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Less Pain After Hysterectomy With Vessel Sealing

Last Updated: September 06, 2012.

 

Shorter operating time and similar morbidity compared with conventional clamping and suturing

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An electrosurgical bipolar vessel sealing procedure during vaginal hysterectomy leads to less pain during the evening after surgery and shorter operating time than conventional clamping and suturing, according to research published online Aug. 24 in BJOG: An International Journal of Obstetrics and Gynaecology.

THURSDAY, Sept. 6 (HealthDay News) -- An electrosurgical bipolar vessel sealing procedure during vaginal hysterectomy leads to less pain during the evening after surgery and shorter operating time than conventional clamping and suturing, according to research published online Aug. 24 in BJOG: An International Journal of Obstetrics and Gynaecology.

Mariëlle M.E. Lakeman, M.D., of the Academic Medical Centre in Amsterdam, and colleagues conducted a randomized, controlled trial involving 100 women who underwent an electrosurgical bipolar vessel sealing procedure or conventional clamping and suturing procedure during vaginal hysterectomy.

The researchers found that the women in the vessel-sealing group had significantly less pain the evening following surgery, compared with the conventional surgery patients. After the first night, however, pain scores were not significantly different between groups. The vessel sealing procedure was approximately 11 minutes shorter, but neither blood loss nor length of hospital stay was different. Changes in micturition and defecation symptoms were not affected by surgical method. Procedure costs were not significantly different.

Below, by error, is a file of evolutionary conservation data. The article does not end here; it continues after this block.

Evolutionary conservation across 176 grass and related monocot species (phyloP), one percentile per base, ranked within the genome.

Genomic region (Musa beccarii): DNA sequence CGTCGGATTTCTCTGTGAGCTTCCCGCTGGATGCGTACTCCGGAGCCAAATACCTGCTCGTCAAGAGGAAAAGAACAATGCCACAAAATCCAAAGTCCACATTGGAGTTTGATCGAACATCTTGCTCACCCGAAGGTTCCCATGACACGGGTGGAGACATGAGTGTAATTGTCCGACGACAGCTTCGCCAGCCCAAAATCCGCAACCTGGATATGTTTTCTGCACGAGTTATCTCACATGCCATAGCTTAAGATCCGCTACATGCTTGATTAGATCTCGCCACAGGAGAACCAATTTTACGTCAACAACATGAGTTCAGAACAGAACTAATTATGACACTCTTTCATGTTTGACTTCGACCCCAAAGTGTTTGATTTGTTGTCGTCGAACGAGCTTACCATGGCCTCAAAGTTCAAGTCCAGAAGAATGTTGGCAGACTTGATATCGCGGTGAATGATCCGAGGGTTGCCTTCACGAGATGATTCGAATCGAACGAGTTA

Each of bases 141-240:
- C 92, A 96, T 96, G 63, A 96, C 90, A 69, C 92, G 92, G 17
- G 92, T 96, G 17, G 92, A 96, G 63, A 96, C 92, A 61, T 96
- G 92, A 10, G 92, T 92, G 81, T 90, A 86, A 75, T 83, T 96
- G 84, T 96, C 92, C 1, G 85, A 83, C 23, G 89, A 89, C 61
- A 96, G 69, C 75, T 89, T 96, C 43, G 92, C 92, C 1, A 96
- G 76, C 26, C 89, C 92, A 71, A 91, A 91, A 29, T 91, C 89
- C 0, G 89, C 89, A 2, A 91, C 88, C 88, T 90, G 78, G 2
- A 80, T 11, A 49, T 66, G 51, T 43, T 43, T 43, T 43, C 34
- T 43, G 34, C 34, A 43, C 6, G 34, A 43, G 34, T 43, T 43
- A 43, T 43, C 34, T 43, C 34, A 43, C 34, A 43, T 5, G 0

"Surgery seems to be faster using vessel sealing," the authors write. "However, the shorter operation duration does not completely compensate for the costs of the Ligasure clamp. Patients may benefit from the use of a vessel-sealing technique because the postoperative pain during the first night after surgery is less."

Several authors disclosed financial ties to pharmaceutical and biomedical companies, including Covidien, which funded the study.

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Copyright © 2012 HealthDay. All rights reserved.


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